Poor Sam: flopped on the couch, nose runny, whiny and unhappy no matter what his mom, Joelle Kovach, does.
The two-year-old is feverish and doesn’t feel like eating much because he can’t breathe and eating is just too hard. The misery that is the common cold is an infection caused by a virus, explains Michael Dickinson, the head of the paediatrics department at Miramichi Regional Hospital in New Brunswick. Once you’ve had a cold, you become immune to the particular virus that caused it, but there are more than 100 viruses floating around.
Maybe that explains why Sam always seems to be sick. “I would say we’re averaging about one to two colds a month from October to March,” his mom observes. And Dickinson notes there are two other big reasons for toddler colds. First, a toddler’s relatively immature immune system means kids like Sam haven’t had time to build up their resistance. Second, “toddlers are very hands-on. Not only do little ones like to pick up pretty much everything, but most objects go into the mouth — and that’s a perfect way to contract a virus. Runny nose, chest congestion, mild fever, cough and a drop in energy are typical cold symptoms, and most run their course in four to seven days.
“It’s actually quite rare for colds to blossom into something more serious, but the most common complications are ear or sinus infection, or pneumonia,” says Dickinson. You should see the doctor if your child:
• has a fever that doesn’t respond
to acetaminophen or ibuprofen, or persists more than two days;
• is breathing quickly, vomiting, in distress or pain, or develops a rash;
• is complaining of pain, pulling at his ears or seems distressed — or you are worried;
• has phlegm or mucus that is any colour other than white or clear.
Preventing toddler sniffles is a challenge for parents, says Dickinson, “but if you were to do just one thing, focus on handwashing.” Contact is how the viruses spread, so get everyone in the family doing it. Plain old soap and water does the job just fine, but carry some hand sanitizer for those times when you’re out of range of a sink.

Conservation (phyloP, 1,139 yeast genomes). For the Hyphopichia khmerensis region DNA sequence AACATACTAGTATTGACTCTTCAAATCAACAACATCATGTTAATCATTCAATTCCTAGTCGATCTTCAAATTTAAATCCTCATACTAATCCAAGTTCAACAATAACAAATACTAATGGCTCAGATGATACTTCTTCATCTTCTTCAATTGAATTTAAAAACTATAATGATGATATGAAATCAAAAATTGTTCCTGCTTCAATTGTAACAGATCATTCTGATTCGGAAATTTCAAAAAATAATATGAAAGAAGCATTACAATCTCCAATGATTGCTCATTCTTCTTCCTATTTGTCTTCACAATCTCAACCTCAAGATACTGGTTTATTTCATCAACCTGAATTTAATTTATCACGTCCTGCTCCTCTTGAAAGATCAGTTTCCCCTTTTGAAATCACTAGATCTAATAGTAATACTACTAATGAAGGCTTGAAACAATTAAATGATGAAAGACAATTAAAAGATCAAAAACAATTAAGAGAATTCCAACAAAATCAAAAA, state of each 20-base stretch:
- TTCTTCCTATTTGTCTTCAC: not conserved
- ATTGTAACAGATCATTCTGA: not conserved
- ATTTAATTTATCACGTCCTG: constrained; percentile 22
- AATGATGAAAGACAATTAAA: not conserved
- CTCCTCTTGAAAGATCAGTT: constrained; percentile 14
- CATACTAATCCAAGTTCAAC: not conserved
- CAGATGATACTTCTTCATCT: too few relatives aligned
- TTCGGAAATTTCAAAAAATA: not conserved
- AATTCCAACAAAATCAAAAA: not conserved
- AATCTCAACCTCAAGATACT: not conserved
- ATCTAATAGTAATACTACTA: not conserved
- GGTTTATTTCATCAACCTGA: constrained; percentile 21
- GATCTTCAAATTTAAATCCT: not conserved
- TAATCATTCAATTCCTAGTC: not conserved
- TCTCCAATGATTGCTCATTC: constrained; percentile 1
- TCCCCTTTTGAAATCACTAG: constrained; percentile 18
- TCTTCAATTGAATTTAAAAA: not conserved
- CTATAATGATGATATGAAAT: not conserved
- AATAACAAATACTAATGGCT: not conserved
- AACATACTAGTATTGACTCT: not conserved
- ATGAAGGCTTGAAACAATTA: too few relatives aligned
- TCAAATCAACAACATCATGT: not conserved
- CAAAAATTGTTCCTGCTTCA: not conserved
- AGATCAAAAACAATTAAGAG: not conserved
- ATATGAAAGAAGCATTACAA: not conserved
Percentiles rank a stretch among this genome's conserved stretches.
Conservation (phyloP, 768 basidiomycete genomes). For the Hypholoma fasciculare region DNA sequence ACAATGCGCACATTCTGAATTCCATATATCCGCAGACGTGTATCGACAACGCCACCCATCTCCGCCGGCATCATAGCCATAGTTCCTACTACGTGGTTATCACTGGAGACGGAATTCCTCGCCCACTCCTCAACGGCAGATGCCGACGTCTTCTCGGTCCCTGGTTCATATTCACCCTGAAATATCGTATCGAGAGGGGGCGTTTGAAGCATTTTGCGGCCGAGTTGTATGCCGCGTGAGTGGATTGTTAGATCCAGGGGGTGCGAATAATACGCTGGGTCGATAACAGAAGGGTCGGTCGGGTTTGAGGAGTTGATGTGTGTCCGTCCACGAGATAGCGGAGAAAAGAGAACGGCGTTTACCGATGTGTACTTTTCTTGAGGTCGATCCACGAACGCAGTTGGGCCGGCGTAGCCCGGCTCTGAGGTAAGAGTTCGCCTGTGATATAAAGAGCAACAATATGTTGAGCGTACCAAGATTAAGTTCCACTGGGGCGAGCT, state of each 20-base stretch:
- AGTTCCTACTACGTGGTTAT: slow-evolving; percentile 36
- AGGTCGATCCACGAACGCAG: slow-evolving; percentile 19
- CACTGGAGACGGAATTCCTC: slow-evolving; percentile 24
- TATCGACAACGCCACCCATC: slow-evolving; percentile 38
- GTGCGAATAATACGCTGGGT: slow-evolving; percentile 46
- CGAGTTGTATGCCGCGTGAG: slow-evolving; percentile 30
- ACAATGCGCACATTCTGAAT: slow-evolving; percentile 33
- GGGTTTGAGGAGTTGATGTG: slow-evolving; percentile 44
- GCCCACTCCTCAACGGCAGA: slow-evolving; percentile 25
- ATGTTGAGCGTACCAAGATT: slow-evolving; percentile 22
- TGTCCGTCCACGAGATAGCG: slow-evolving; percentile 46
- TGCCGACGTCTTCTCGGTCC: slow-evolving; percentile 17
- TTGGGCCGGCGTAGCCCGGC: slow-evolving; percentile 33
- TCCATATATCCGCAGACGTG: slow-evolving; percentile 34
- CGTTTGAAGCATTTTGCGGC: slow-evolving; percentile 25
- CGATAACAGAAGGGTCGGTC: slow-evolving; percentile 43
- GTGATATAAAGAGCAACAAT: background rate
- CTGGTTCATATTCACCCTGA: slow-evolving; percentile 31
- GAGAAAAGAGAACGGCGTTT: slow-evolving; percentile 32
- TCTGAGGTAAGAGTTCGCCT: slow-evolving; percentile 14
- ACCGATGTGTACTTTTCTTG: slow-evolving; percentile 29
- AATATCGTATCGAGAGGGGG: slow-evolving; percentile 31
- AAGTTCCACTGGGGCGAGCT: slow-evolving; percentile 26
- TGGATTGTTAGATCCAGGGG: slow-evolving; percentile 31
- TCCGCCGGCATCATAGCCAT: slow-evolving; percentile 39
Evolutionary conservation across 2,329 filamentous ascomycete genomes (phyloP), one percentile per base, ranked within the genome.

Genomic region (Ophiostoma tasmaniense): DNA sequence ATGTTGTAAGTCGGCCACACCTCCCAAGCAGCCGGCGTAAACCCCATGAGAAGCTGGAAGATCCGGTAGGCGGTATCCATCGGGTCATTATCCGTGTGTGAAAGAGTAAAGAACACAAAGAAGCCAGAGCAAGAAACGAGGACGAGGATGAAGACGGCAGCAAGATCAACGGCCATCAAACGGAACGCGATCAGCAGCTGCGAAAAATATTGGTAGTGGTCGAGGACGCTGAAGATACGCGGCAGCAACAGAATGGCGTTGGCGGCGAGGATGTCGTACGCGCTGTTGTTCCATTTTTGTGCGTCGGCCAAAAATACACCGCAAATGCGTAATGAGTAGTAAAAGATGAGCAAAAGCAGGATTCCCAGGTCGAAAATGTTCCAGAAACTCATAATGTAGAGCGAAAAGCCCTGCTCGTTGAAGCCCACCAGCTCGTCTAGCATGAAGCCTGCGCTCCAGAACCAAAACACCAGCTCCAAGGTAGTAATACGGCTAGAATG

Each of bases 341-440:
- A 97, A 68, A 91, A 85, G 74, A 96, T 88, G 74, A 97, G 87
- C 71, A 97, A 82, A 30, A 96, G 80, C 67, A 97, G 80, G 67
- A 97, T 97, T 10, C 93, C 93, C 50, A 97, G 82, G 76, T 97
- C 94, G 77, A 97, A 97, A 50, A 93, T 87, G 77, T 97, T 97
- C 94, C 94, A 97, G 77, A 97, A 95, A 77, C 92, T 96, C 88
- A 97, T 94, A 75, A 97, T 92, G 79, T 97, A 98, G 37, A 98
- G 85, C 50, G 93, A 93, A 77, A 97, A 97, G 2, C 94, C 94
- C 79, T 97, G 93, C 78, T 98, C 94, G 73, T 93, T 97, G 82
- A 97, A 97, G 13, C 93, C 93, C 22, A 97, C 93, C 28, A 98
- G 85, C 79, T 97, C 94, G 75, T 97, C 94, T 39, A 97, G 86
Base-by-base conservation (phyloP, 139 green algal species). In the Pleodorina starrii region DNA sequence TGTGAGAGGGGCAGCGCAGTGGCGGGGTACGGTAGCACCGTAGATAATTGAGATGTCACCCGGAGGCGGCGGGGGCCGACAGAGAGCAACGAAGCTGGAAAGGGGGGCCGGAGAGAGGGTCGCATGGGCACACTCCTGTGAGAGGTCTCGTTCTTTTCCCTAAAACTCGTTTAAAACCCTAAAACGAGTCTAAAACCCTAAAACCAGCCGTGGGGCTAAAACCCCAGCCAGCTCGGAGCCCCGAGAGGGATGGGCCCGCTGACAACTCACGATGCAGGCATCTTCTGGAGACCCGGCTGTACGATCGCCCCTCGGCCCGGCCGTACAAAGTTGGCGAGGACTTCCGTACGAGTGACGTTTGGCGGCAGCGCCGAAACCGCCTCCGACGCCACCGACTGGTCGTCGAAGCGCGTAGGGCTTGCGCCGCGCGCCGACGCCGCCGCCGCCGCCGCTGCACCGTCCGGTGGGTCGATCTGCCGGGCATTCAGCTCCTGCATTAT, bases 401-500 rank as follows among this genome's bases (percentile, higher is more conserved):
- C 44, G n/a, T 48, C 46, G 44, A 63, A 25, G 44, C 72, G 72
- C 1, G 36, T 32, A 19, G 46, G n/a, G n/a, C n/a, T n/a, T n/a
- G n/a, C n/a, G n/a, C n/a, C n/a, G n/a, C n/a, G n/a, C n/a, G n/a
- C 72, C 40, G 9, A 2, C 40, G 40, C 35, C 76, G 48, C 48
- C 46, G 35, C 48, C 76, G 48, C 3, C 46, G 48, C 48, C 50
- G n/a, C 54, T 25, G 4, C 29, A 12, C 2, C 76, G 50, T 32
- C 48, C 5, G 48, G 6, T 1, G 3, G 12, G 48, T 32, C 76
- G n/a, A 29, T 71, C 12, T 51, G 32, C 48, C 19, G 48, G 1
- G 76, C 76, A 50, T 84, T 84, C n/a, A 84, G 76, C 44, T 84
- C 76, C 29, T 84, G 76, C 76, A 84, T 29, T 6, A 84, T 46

“Parents these days are pretty savvy about antibiotics, so we get fewer requests for them to treat a cold,” says Dickinson. “They don’t do one bit of good, unless a child develops a secondary infection. With colds, less is more. Rest, plenty of fluids and acetaminophen or ibuprofen for fever is the best treatment.” And a bowl of chicken soup doesn’t hurt either.
Colds by the numbers
Eight to 10 colds in a year isn’t unusual for toddlers. For those in daycare, one to two a month is typical, especially in the winter months. “Multiple colds aren’t necessarily a sign of poor health,” says Dickinson. “Some kids are healthy but unlucky, and they get more than their fair share.”
The word on meds
Health Canada recommends that you do not give over-the-counter cold and cough remedies to children under age six because of a concern about side effects. “They don’t work all that well anyway,” says paediatrician Michael Dickinson.
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